Let’s face it. The term “international relations” has become grandiose in this century more than any before it. Today, an African prince can board a jet and within a few hours disembark in a different time zone; we have truly become globalized. This globalization has caused many a CEO to launch global plans to invade New Delhi and Fuzhou markets, or make Presidents, and Prime Ministers alike, design domestic strategies according to advice from foreign policy advisors. However, these CEOs and foreign affairs gurus who have neglected the acquisition of the proper linguistic skill set, knowledge of foreign trade and tax laws, economic stability and sustainability of nations, etc., have become victims of erroneous knowledge. In this new era of globalization, superficial knowledge will only lead to failure.
This failure, indeed, has happened and has too often led to conflict. While there is no doubt the understanding nations on a global scale facilitates cooperation and peaceful interactions between countries, misguided attempts at grasping nations cultures has put a dramatic premium on individuals who take the time to properly prepare themselves in international affairs. For me, the University of Virginia would play a significant part in my training.
I foresee my own career moving in the direction of American/Middle Eastern affairs, initially from an advisory perspective (i.e. consulting or public affairs) and ultimately from a leadership role in a diplomatic position. This divine insight has been spurred from my past experiences in the Middle East and South Asia, particularly: India, Pakistan, Egypt, and Saudi Arabia. These experiences, in turn, have formed my opinions on certain topics and opportunities that should emerge in the future: there should be vast activity, locally and internationally, in reference to areas of the Middle East, which, with a good degree of certainty, should be the causality of western powers entangling themselves within the already chaotic disarray. This foresight along with my interest in foreign affairs and an affinity for diplomacy will play a large role in the evolution of my career.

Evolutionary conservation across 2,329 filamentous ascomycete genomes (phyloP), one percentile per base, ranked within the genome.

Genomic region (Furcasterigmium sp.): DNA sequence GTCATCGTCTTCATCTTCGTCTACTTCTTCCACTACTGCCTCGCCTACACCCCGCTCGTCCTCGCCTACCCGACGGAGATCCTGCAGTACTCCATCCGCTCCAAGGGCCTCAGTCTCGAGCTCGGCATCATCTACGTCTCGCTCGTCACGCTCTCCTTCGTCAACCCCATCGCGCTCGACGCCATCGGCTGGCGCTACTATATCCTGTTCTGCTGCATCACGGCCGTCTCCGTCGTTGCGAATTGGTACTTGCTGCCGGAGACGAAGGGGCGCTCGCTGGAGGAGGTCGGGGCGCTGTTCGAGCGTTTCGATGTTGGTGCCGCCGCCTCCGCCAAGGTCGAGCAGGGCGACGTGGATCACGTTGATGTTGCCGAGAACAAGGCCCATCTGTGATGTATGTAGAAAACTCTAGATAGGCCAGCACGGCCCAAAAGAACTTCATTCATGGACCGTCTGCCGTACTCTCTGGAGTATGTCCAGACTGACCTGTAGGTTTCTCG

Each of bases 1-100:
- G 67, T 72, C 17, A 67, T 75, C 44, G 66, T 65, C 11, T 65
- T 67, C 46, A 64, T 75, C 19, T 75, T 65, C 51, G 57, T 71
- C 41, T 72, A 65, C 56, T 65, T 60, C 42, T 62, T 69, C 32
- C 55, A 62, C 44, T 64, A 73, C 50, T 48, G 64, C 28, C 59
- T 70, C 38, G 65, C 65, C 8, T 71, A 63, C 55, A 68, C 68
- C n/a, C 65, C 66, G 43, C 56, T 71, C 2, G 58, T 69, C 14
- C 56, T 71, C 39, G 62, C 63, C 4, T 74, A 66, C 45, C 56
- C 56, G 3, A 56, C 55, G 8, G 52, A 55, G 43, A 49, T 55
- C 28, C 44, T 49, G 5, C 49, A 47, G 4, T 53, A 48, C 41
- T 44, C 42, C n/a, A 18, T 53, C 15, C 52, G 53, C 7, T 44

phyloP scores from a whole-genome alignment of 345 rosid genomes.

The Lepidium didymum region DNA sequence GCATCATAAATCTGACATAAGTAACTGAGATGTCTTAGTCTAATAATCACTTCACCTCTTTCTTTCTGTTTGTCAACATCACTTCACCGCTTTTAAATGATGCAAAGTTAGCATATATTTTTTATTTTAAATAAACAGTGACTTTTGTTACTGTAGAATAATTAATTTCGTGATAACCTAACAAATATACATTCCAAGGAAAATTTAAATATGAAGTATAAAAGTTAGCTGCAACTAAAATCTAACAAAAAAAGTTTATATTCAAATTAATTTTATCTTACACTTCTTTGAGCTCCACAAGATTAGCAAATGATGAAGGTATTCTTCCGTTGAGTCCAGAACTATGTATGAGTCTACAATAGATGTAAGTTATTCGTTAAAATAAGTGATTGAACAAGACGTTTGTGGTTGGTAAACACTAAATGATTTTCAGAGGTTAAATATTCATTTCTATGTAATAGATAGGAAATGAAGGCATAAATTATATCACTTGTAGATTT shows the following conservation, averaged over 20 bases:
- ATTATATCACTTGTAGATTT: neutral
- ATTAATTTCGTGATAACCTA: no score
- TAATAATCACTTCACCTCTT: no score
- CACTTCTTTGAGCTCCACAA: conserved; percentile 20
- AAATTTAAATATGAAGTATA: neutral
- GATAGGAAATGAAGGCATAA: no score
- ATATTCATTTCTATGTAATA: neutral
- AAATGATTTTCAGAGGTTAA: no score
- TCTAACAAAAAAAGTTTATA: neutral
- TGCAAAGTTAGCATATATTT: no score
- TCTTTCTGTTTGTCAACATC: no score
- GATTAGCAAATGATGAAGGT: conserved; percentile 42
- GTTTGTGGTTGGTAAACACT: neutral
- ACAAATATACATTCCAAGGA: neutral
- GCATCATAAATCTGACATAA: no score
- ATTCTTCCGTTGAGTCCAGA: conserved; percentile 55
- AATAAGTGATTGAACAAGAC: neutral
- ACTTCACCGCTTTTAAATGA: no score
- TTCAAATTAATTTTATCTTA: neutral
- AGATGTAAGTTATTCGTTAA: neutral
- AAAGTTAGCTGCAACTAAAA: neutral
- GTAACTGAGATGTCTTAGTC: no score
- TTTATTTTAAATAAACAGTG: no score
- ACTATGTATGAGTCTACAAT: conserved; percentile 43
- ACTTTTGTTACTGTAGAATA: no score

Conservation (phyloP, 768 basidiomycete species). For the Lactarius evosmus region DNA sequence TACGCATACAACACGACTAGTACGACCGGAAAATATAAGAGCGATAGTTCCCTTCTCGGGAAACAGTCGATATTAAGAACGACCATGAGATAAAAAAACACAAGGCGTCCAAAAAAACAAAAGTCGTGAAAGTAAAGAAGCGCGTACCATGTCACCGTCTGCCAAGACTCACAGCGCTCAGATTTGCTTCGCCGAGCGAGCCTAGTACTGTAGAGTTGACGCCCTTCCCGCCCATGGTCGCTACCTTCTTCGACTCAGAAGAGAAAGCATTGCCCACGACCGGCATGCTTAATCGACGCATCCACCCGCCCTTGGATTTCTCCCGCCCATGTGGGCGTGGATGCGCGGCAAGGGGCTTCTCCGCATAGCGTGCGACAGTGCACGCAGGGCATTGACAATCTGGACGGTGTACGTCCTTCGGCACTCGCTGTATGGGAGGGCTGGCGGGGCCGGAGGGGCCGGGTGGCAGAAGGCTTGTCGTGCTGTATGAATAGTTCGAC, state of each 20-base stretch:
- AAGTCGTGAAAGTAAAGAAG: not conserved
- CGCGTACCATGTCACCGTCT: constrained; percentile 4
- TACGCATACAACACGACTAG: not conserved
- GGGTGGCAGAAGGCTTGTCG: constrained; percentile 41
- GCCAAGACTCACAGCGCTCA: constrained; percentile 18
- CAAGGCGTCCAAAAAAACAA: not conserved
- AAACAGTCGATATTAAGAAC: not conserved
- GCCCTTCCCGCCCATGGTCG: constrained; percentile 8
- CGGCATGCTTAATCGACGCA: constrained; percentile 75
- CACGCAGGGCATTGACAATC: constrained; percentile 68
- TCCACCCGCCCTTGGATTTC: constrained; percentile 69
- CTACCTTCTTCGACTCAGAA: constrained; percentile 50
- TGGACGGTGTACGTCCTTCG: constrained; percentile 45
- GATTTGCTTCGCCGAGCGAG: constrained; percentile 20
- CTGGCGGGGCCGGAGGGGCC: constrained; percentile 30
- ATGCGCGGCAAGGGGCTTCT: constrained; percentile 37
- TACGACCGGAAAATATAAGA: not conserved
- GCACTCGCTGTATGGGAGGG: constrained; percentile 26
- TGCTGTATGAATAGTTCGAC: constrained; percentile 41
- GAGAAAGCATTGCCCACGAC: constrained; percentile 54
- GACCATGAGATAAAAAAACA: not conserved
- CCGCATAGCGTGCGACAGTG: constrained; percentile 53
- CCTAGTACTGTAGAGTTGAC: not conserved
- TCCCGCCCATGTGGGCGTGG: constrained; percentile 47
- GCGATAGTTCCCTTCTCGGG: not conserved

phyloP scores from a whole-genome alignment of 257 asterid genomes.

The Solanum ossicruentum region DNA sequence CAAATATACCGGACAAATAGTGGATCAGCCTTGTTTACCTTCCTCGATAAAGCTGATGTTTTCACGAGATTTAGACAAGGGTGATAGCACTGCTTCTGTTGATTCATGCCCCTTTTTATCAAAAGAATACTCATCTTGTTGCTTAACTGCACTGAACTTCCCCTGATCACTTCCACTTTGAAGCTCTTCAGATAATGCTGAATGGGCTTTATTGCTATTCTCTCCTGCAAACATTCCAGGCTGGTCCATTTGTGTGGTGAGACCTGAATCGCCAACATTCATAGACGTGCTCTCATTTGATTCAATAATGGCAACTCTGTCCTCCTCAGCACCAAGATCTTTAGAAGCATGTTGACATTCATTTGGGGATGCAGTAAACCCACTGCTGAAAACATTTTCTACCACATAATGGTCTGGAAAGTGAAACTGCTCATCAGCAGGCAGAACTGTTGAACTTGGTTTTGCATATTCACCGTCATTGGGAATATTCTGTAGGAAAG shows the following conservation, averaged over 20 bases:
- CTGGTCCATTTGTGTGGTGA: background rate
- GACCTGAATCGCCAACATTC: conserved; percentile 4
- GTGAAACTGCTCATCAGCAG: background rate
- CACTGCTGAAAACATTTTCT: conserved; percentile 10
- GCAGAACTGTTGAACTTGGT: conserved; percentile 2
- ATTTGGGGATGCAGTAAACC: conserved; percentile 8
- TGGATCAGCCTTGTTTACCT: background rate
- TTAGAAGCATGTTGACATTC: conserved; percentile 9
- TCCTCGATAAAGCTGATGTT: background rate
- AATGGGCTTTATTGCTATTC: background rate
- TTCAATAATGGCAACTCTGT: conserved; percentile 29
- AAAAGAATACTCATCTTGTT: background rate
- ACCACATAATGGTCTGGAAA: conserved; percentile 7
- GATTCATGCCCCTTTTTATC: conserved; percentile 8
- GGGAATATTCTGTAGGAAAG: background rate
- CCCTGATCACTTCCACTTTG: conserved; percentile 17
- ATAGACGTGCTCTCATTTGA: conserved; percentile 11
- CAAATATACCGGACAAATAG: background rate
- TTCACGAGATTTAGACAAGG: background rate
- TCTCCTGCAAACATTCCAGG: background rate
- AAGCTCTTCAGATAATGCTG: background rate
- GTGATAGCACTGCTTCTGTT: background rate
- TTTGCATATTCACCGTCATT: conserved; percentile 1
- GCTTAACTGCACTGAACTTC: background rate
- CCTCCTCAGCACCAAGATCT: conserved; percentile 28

In the not too distant past, I have taken many courses required of me to fulfill my general education requirement. These have built a strong base to help me further my professional goals. Moreover, this semester I am enrolled in many more general education courses which will not only broaden my horizon but also allow me to finish the general education requirements your university expects of its transfer students. Along with the general education classes, I have taken an International Relations class which dealt vastly with information pertinent to my future career plans and this semester I am interning in a congressional office which has given me a greater insight into to foreign affairs
Moreover, my next semester(s) will deal highly with classes geared toward my area of study therefore I will be focusing more toward linguistics. Maybe because I feel a kinship towards it or I know the opportunities that lie there, I want to specialize in the Middle East which requires the proper skill set. Although I have been blessed with knowledge of Urdu, Hindi, and Arabic, I believe I still need to acquire knowledge of the Persian and Turkish language to help bolster my career. Along with a keen linguistics base, a Foreign Service officer is required to have through knowledge of the host country: the culture, economics, defense, geopolitical situation, etc., which is the reason for my curriculum focused more toward the middle east.
I vehemently believe that the University of Virginia will not only provide me with the training I need but also augment my career forward. Based on my observations of UVA graduates and the reputation of the school internationally, a degree from the University of Virginia would be a catalyst for achieving my career goals.